Number of women farmers growing in Washington state and nationally
An unprecedented number of women own their own farms, according to the most recent U.S. Census of Agriculture, which was released earlier this year. Between 2002 and 2007, the most recent statistics available, the number of women who own farms in Washington state soared nearly 44 percent. Although farming is still overwhelmingly dominated by men, the number of male-owned farms increased just 3 percent during that same time period.
Seattle Times staff reporter
Few things bug Claire Thomas more than being called a gardener.
The 63-year-old Redmond farmer said some people just don't get that a woman can be responsible for 180,000 pounds of produce each year.
But part of the reason she's so good at farming, Thomas said, is because she's a woman — not in spite of it.
"It's really like taking care of a family," Thomas said of tending the vegetables on her farm, The Root Connection. It's a community-supported farm that charges members a seasonal fee for fresh produce they pick up each week.
Thomas is among an unprecedented number of women who own their own farms. Between 2002 and 2007, the number of female-owned farms in Washington state soared nearly 44 percent, according to the most recent U.S. Census of Agriculture released earlier this year.
Although farming is still overwhelmingly dominated by men, the number of male-owned farms increased just 3 percent during that same time period.
Nationally, the number of women who own farms jumped almost 29 percent from 2002 to 2007, while the number of male-owned farms stayed essentially flat.
The census counts only owners of farms that generate at least $1,000 in revenue annually.
Many women farmers say the move toward organically grown food and the surging popularity of farmers markets have contributed to the boost in women in the industry.
The census showed that men tend to own large, commodity-crop farms while women usually operate small, diversified farms — the kind that tend to target eco-conscious buyers.
Thomas said she and her seven employees hand-planted all the vegetables on her 22-acre farm. Once her plants are in the soil, the main tools she uses to care for them are her hands — and the occasional pair of scissors.
Whether it's the carrots, the tomatoes, the squash or the beets, she makes sure she treats each vegetable as if it were a child with its own unique needs.
"I talk to them," she said, while snipping leaves from her tomato plants. "I'll look at them and say, 'OK, you all grow now.' "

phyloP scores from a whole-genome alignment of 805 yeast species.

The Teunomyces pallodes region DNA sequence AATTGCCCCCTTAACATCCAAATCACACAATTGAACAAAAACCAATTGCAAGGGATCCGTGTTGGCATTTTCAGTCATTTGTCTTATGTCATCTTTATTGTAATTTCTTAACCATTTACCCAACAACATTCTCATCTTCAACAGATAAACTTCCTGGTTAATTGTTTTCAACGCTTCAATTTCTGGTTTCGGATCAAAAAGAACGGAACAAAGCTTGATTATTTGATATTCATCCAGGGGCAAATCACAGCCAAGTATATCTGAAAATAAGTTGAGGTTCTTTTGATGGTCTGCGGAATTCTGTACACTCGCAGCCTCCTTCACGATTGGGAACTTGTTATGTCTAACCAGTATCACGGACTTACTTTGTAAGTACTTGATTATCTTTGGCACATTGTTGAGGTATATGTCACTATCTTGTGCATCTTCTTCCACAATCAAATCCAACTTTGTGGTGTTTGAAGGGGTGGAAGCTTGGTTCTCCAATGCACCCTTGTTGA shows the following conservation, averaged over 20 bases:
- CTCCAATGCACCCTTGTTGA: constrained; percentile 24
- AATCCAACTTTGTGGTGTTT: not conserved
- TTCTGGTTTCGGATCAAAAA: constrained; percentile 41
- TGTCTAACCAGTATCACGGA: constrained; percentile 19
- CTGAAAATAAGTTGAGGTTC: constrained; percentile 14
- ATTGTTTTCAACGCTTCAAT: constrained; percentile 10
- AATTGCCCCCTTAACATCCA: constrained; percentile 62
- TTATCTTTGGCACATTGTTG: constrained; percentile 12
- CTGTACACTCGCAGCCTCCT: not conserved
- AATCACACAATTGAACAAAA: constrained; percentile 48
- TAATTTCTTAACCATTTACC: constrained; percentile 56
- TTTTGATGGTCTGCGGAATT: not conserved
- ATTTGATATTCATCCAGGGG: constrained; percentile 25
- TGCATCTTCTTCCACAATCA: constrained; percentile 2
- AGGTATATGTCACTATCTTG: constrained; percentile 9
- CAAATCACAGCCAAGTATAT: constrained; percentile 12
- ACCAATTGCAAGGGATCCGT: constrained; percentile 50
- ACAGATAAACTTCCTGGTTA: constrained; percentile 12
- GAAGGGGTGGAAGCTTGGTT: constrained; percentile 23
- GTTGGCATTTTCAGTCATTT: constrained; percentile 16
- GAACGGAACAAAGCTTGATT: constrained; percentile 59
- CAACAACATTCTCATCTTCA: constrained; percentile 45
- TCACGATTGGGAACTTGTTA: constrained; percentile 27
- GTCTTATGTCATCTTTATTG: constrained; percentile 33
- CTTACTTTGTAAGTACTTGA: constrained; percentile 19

It just wouldn't be as satisfying to operate a large farm with "a whole lot of machinery and a whole lot of acres," Thomas said. At a big farm, she would hardly come into contact with the plants she grew or people who bought her food.
About 500 customers sign up each season to buy produce from her farm.
"I think that this more personal relationship really appeals to women," Thomas said.
Most women who own farms are between 45 and 54 years old, according to the census. Many of them grew up thinking that women weren't supposed to be farmers — like Nancy Hutto, chairwoman of the King County Agriculture Commission and owner of Snoqualmie Valley Honey Farm.
When Hutto, 68, was growing up, women were told they had to be teachers, nurses, or secretaries, she said. She went into teaching, but it bored her. In her 30s, she decided she needed to move onto something new, something more challenging. So she started her own business — a honey-bee farm.
"You're always having to interact with nature, which is a continual and ongoing dance," she said.
Some women farmers said they were lured to farming by the chance to make money while working from home and keeping a close eye on their children. They also didn't want to work for someone else. As a farmer, you're your own boss, Hutto said.
However, women haven't always been accepted as serious farmers.
Anne Schwartz, 55, said she remembers encountering the kind of sexism "that would just make you raise your eyebrows and drop your jaw." She owns a 13-acre organic vegetable farm in Rockport, Skagit County, called Blue Heron, with three full-time employees.
Schwartz recalled when she was first starting out as a farmer at the Upper Skagit Valley's Cascadian Farm in the 1970s. One day she had just finished scrubbing the combine and was covered in filth.
"This guy pulled up to buy some berries and he said, 'You're an abomination to womanhood — you should be ashamed of yourself,' " Schwartz said. "He was very offended by what I looked like."
Another time, she said, a man told her she had no right to call herself a farmer, and that she was just an "extravagant gardener." But Schwartz, like other women farmers, didn't let remarks like that derail her career.
As stereotypes about women farmers crumble, more women also are inheriting farms from their families, said Patrice Barrentine, direct-marketing coordinator for the state's agriculture department.
"In the past, women weren't seen as farmers, so typically farms were handed down from male to male, and that's just not the case anymore," she said.
As more women enter the industry the world of farming will begin to change, Thomas said. She named her farm The Root Connection to remind people what it's like to bond with the earth — an aspect of farming that she thinks the industry deserted long ago but women farmers will help to revive.
When people come to her farm, Thomas tells everyone that touching is welcome. She encourages everyone to pick some of her flowers, herbs and greens to go with the vegetables she packs for them.
"If you want (it)," she said, "you've got to come out here in the heat, in the rain, and pick it yourself."
Jean Guerrero: 206-464-2311 or firstname.lastname@example.org
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